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Monday, September 5, 2016

Shri Narendra Modiji in Hangzhou; presented with Chinese translations of ancient Indian texts

Hangzhou, is in news. It is the capital and most populous city of Zhejiang Province in east China.  It is the place where Asian games are to be conducted in 2022, third Chinese city to host Asian Games after Beijing 1990 and Guangzhou 2010. It is the place where the eleventh G-20 summit 2016 is held. 

The Chinese president, Xi Jinping, has wrapped up country’s first G20 summit by urging the thousands of foreign journalists who flocked to east China for the event to carve out a special place in their hearts for the host city. Guardian reports that in recent days, foreign journalists have been astonished and bewildered at how China’s authoritarian rulers have managed to transform a usually bustling metropolis of 6 million inhabitants into a virtual ghost town to guarantee a trouble-free summit.  More than a third of Hangzhou’s population were reportedly “convinced” to leave town as part of what Chinese state media called a massive exodus that saw cars forced off the roads and a seven-day public holiday declared. Thousands of residents were ordered to vacate the towering apartment blocks that surround the conference centre where world leaders had gathered, to prevent an assault from above. Dissidents were placed under house arrest or forced to leave the city by security agents.

Indian Prime Minister Shri Narendra Modiji on Sunday stressed to China’s President Xi Jinping that it was of “paramount importance” for bilateral relations that Beijing respected India’s concerns on key strategic issues. Officials said these include Chinese investment in Pakistan-occupied Kashmir and India’s entry to the Nuclear Suppliers’ Group. The PM raised the China-Pakistan Economic Corridor issue during his bilateral meeting with Xi, his first meeting in Hangzhou, which was held before the G20 Summit opened on Sunday afternoon.

Modiji  also stressed the need to address the root causes of terrorism emanating from the neighbourhood, leaving little doubt that his message was aimed at getting China to pressure Pakistan, rather than preventing international action on its “all-weather friend” as it has recently done by placing holds on UNSC sanctions on terrorists such as Masood Azhar. The PM also made what officials described as “a strong intervention” on terrorism during the informal BRICS leaders' summit that followed his bilateral talks with Xi. “Terrorists in South Asia or anywhere for that matter do not own banks or weapons factories,” he said.  His meeting with Xi was seen by both sides as an opportunity to set ties on track. While officials said specific issues were not discussed in detail, the idea was to convey a clear message on the way forward for ties, and for more sensitivity to each other’s core concerns.

During his visit Modiji was presented with a collection of Chinese translations of ancient Indian texts and yoga sutras to mark his visit on Sunday. The presentation of the books by Hangzhou scholar Wang Zhicheng comes at a unique time for China’s Indologists. Just before Modiji landed in China, Huang Baosheng, China’s most renowned Sanskrit professor and Indologist, was completing a lifetime’s endeavour. It took Huang 10 years to finish China’s first complete Sanskrit textbooks.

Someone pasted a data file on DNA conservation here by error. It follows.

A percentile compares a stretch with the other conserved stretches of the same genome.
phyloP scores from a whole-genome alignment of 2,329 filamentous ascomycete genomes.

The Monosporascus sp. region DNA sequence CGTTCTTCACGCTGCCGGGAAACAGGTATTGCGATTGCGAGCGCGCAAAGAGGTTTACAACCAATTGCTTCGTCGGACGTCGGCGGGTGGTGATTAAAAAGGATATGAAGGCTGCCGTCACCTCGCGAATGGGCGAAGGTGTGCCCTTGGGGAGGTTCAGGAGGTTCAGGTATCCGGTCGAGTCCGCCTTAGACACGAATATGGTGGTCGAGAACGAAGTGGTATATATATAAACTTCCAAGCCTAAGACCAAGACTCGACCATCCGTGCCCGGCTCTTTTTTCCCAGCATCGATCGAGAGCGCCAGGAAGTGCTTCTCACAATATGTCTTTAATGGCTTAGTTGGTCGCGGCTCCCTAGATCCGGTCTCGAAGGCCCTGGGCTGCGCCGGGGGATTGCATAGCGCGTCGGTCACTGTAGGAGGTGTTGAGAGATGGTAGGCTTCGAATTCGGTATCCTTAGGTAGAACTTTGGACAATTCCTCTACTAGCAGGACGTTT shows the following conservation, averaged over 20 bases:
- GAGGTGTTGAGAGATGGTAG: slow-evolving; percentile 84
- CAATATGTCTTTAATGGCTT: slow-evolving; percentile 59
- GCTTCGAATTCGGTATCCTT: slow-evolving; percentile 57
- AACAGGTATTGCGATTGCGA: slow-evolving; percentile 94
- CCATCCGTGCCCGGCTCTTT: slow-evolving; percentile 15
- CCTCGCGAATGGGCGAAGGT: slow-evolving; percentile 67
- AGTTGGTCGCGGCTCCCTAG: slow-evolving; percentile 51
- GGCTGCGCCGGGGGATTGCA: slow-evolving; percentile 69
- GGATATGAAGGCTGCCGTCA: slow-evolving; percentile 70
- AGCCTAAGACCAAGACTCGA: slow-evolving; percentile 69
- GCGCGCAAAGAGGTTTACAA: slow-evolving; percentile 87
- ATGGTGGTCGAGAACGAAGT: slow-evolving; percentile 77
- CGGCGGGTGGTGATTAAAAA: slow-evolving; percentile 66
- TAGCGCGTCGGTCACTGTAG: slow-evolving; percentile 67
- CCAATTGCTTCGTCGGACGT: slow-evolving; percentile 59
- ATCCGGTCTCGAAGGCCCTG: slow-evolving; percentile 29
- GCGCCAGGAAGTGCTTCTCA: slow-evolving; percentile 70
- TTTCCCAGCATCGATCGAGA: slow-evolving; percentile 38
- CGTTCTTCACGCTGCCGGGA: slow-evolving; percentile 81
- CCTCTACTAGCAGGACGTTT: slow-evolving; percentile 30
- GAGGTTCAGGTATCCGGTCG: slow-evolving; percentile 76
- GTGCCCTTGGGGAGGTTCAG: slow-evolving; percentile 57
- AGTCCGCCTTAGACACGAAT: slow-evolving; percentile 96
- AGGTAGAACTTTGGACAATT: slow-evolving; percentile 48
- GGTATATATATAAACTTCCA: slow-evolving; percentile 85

The 11 volumes are a full guide for aspiring Sanskrit scholars that will be introduced in universities and schools. These range from a primary Sanskrit reader, the last book that was finished recently, to literature readers and translated Buddhist sutras that are important to Chinese. For Chinese scholars, this is potentially a transformative development as for the first time it provides them with a complete set of guides to study the language, which will be circulated in Chinese universities.

Peking University has taught Sanskrit for decades, and there are still around 30 Chinese studying the language. But they have been facing difficulties. “Why I have compiled these books? We have so many people in China studying Western culture, but few studying Indian culture,” Huang told Mail Today. “Ancient Indian culture has been so important to China and Sanskrit is a key language to have a deep understanding of this great culture, so this is my effort to help the new generation in China learn this language and culture.” Many young Chinese interested in India or Buddhism are taking to the language, says Sanskrit researcher Huang Yiting at the Chinese Academy of Social Sciences.

Huang Baosheng, China’s most renowned Sanskrit professor, has completed the country’s first full Sanskrit textbook, which run to 11 volumes.  “I majored in Indian English literature, but to learn Indian literature you need to understand ancient culture of India which drew me to learning Sanskrit,” she said.  “But the problem is many can’t go to India to study as Indian universities are not interested in hosting Chinese scholars on short-term courses and visas do not come easily. Most Chinese Sanskrit students go to Germany but what they learn is also not so ideal.”   The appeal to Mr Modi by Professor Huang is that India should do more to help the next generation of Sanskrit scholars, starting with providing them visas and allowing them to come to India on fellowships.

Interesting !

With regards – S. Sampathkumar
5th Sept. 2016.

Inputs mainly from MailOnline.

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